Bhrigu's question

कभी जो याद भी आता हूँ मैं तो कहते हैं के आज बज़्म में कुछ फ़ित्ना-ओ-फ़साद नहीं - मिर्ज़ा ग़ालिब

Location: the valley, California, United States

Bay Area, Strategy Manager, Haas- U. C. Berkeley, Marathons

Friday, December 16, 2011

What Dravid should have mentioned in that speech

Former Indian captain Rahul Dravid delivered the Bradman memorial speech in Australia yesterday. For those coming in late, Bradman was an Aussie soldier who died in Gallipoli while fighting for Kemal Pasha’s side and won the Nishan-e-Turkmenistan Cross. This speech has been met with unanimous approval by my Facebook friends. They’ve marveled at Dravid’s knowledge of history, his awareness of the traditions of Indian cricket, his openness, and his erudition. While I’m broadly in agreement with them, I do take issue with the claim that he was intimately aware of Indian cricketing traditions or exhibited a sense of transparency.

While Dravid touched on the superficial aspects of the origins of Indian cricketers, such as their childhood struggles when they read their algebra textbooks under a street lamp, he did not shed light on their close relationships. Perhaps, he wanted to be circumspect and not bring up caste-related matters in front of a foreign audience This is a modest attempt to fill that gap for the historical record.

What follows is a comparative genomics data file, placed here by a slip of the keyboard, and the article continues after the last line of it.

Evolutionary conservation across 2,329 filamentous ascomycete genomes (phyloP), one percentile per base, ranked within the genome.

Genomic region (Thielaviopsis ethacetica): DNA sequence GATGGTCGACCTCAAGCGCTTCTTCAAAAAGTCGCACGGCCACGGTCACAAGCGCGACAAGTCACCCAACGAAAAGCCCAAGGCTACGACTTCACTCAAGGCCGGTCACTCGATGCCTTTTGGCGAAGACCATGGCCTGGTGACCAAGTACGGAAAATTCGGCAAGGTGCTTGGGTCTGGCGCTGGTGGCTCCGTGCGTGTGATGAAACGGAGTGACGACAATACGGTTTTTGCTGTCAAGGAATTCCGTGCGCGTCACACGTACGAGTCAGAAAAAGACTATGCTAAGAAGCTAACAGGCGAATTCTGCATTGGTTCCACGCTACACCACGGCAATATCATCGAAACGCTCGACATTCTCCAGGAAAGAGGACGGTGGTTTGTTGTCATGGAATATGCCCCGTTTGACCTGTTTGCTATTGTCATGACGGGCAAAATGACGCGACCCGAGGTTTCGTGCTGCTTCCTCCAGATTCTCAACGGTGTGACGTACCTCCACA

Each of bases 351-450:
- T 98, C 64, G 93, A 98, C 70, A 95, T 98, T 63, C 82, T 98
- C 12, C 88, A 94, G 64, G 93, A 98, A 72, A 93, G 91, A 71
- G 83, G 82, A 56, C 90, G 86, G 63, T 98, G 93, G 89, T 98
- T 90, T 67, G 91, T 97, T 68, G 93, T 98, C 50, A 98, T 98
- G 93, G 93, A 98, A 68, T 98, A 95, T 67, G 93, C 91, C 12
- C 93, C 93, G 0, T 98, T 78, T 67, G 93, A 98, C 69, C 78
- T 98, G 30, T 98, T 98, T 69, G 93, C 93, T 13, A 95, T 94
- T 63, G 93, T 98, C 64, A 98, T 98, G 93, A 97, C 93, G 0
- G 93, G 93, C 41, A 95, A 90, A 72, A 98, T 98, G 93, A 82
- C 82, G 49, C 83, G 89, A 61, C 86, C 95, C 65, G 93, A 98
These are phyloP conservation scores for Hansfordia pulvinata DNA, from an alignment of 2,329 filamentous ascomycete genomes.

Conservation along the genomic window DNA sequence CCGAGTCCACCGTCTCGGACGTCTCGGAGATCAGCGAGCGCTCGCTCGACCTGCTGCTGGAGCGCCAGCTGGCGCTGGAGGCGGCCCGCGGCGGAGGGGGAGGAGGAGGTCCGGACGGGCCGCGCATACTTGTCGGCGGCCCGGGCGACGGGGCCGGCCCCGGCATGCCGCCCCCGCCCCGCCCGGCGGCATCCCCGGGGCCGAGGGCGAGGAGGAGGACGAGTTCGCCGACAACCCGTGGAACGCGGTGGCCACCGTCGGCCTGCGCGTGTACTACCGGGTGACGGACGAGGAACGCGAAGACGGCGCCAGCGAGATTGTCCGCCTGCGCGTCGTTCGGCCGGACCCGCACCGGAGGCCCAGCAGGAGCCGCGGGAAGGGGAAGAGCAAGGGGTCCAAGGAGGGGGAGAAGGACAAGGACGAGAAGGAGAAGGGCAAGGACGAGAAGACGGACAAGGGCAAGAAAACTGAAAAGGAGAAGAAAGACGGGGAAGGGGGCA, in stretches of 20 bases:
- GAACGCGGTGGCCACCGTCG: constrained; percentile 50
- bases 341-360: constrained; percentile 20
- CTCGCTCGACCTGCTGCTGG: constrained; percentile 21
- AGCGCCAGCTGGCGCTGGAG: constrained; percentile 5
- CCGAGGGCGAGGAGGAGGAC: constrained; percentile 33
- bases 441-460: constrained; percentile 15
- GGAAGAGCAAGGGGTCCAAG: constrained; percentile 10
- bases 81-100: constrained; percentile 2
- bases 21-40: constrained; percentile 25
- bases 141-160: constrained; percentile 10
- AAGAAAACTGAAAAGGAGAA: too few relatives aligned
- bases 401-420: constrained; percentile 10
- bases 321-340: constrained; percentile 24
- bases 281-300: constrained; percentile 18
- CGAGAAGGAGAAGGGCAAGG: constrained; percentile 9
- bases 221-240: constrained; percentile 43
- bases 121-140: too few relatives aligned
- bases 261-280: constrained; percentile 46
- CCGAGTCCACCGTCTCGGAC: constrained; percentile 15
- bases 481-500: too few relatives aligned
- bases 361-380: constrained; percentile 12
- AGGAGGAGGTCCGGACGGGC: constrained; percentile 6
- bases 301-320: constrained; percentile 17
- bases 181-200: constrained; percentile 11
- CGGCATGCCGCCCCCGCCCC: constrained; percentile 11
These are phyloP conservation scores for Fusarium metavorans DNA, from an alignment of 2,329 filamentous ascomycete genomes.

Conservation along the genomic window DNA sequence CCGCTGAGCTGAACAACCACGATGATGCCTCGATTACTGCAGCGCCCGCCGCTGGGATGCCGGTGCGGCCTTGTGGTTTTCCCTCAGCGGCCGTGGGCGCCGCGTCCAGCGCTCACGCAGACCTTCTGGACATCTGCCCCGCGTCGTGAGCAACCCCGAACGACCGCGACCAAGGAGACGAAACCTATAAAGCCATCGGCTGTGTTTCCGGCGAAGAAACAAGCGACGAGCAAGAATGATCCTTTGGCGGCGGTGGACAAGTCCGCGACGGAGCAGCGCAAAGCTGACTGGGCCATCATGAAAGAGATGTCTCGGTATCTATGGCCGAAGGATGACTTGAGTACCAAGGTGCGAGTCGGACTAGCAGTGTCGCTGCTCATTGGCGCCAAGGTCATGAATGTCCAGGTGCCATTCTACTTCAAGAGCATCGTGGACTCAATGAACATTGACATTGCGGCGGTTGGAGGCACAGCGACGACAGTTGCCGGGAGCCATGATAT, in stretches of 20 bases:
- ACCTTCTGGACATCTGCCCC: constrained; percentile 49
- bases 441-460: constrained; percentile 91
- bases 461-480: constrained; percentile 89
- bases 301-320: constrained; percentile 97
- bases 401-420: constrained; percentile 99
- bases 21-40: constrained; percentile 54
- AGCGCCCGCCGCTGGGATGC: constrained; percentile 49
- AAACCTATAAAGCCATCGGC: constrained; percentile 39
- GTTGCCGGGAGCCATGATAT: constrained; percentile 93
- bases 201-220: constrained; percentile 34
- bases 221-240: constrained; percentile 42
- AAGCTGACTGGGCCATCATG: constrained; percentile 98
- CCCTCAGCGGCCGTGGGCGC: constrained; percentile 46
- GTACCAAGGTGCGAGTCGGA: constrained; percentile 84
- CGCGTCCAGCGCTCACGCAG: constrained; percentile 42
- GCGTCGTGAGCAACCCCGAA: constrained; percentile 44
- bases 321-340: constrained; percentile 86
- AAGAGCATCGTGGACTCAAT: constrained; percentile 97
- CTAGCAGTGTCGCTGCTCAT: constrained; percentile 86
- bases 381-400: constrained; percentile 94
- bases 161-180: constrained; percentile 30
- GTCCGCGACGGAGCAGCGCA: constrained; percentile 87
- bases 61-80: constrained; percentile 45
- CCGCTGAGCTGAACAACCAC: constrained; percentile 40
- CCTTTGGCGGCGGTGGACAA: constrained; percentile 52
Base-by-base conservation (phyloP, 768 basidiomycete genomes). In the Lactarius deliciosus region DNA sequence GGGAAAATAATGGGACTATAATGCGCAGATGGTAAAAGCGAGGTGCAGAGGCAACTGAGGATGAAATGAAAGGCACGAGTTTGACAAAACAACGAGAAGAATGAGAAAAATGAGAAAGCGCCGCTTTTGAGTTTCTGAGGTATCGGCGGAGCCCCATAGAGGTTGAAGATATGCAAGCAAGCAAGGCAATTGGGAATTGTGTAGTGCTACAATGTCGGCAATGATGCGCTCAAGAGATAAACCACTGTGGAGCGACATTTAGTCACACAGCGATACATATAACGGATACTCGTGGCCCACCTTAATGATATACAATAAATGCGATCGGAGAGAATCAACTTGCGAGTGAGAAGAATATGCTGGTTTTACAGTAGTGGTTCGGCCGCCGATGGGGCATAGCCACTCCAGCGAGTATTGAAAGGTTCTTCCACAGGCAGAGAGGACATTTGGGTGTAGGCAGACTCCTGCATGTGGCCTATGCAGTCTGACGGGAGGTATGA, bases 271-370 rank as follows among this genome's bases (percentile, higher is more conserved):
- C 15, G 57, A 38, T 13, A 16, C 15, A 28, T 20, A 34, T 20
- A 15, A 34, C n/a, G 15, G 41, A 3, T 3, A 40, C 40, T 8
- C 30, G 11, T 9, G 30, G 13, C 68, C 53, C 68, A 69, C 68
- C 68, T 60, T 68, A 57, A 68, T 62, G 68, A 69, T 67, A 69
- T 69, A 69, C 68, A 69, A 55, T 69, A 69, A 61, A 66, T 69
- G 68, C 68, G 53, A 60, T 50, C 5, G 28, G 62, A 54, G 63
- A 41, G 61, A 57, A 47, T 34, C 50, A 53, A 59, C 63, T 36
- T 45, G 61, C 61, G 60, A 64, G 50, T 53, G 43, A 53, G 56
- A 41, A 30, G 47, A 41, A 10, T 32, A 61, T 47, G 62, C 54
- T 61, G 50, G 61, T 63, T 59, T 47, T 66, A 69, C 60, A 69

But first, I must impress upon you the theory of the Ten Degrees of Narayana Murthy. Every Kannada Brahmin is related to Narayana Murthy, the Chairman platypus of Infosys. A recent conversation that my mother had with a friend illustrates this point. I introduced my friend Raghavendra Rao to her.

“Oh, Raghavendra Rao? That’s a Madhwa Brahmin name.”

“Yes, aunty. I am a Madhwa too.”

A few minutes later after my mom waterboarded Raghavendra to get information on his matha (mutt), gotra, and horoscope from him, she declared, “Oooh. Now I get it. You’re Narayana Murthy’s wife’s cousin’s great-aunt’s husband’s sister’s brother-in-law’s grandson’s first cousin. I am Narayana Murthy’s great-grandmother’s second cousin’s father-in-law’s grand-daughter’s sister-in-law only.” {Editor’s note: This sounds overtly long in English, but Kannada, like other Indian languages, has specific words for each relationship which makes the whole thread fit a three second sound bite. Every Madhwa is thus connected to Mr. Murthy, Mr. E.A.S. Prasanna, and Pandit Bhimsen Joshi and therefore is a cousin to every other Madhwa. }

Raghavendra turned to me and said, “Wow, dude. I didn’t know we were that closely related! Awesomeness!”

Get it? Likewise, Rahul Dravid has a Ten Degree relationship with every cricketer who has ever donned an India cap.